Biomass – the mistake we never learn from


In November, 2015, a report was put in front of The Scottish Parliament’s infrastructure and capital investment committee showing a bioheat plant intended to help St Andrews university achieve carbon neutrality was at least as likely to increase emissions as it was to reduce them. Just over a year later, flanked by smiling primary school children, university principal Sally Mapstone ceremonially lit the completed biomass boiler – paid for with £10 million in public funds and a subsidised loan of £11 million.

For those unfamiliar with bioenergy, this investment may appear as an exceptional act of folly. Others with experience of this means of climate change mitigation will be less surprised, given the same kind of questionable faith is put in biomass at the national scale – only with vastly greater sums at stake.

In December last year, the Government guaranteed Drax power station £100 per MWh for electricity from a new biomass unit – making its power more expensive than that from the notoriously pricey Hinkley Point C. In total, in 2015, £817million in public money was handed to energy companies to generate 9% of the UK’s electricity by burning solid biomass.

The money is being spent, as with the university’s bioheat plant, both in the belief that biomass helps mitigate emissions and in the face of criticism of this claim. A report last October by the Natural Resources Defence Council drew upon recent science when it stated that in many cases bioenergy produced more carbon emissions than using coal or natural gas. A paper by Chatham House in February this year went further, saying public subsidies for biomass should largely be withdrawn. The scepticism has even infected Government, with the now defunct DECC commissioning a report into whether biomass is worse than coal in terms of warming the planet.

The criticisms of the St Andrews plant and of biomass in general are essentially the same. The combustion part of the biomass lifecycle (as opposed to, say, processing or transport) is assumed by supporters to be carbon neutral as, since trees absorb carbon when they grow, forest growth will balance the carbon emitted by burning wood for energy. However, this assumption fails to take into account all the consequences of using biomass. For example without a demand for biomass, the wood may not have been burnt and therefore continued to sequester rather than emit carbon. Or it may have been used for another purpose, such as wood products, in which embodied carbon is not released into the atmosphere. In their consequential analysis of the St Andrews plant, the report authors identified thirteen scenarios which may unfold if the plant were set up. In seven of them the lifecycle emissions from producing the same amount of energy were greater from the bioheat plant than they were from the original gas boiler. Similarly, the Chatham house paper argued that mill residues and post-consumer waste are the only biomass feedstocks which lead to a genuine reduction of emissions.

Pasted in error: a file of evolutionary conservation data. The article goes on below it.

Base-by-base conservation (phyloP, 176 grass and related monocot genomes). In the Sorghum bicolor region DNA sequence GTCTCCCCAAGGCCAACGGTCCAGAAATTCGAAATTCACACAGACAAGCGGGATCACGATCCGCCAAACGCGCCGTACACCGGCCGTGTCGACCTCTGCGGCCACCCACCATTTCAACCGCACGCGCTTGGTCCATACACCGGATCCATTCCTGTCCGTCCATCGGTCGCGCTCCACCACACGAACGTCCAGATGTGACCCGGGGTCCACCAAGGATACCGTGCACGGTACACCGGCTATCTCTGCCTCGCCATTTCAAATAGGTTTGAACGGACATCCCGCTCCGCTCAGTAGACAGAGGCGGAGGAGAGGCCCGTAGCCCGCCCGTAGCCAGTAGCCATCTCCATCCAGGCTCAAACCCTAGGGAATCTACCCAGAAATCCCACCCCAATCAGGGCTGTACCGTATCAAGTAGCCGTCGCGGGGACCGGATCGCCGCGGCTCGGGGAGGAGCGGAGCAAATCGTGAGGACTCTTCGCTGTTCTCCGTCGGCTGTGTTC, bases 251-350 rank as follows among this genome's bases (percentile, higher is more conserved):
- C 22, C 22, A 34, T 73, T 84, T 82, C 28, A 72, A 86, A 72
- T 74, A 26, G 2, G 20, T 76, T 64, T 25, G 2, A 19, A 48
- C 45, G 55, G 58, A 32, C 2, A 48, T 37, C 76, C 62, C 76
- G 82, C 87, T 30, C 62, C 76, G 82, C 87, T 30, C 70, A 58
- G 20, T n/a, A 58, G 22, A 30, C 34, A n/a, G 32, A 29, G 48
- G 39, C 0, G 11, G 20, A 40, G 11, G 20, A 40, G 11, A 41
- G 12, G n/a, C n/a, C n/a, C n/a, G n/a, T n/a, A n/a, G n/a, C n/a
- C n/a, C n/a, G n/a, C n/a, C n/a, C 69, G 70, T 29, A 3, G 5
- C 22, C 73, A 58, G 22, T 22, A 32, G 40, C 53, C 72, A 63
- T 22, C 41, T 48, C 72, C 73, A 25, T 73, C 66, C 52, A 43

Results of consequential lifecycle assessment of St Andrews bioheat plant (Bebbington et al, 2016). Available at:

Unfortunately the idea that biomass is carbon neutral is enshrined in both policy and carbon accounting. Advocates of theSt Andrews project and Drax argue that, because of the source of their biomass, their bioenergy produces less emissions vis a vis fossil fuels even according a more rigorous consequential perspective. Because of the assumed neutrality of biomass, they’re not required to prove this however. In the case of St Andrews, the plant was greenlit on the basis of a corporate accounting methodology which does not require bioenergy emissions to be counted. Likewise, at the national level, biomass emissions are not included in inventories, making bioenergy an attractive way to hit emissions reductions targets.

It’s true that biomass emissions seem set to become more visible. Recent product lifecycle assessment guidance requires the explicit quantification of both biogenic emissions and removals, the IPCC plan a new technical note on the burning of imported biomass and the UK Government have developed a (purely advisory) model to assess biomass’s mitigation potential, including against “counterfactuals” in which it is not burnt. But even if bioenergy is pared back to genuinely carbon neutral processes, doubts remain.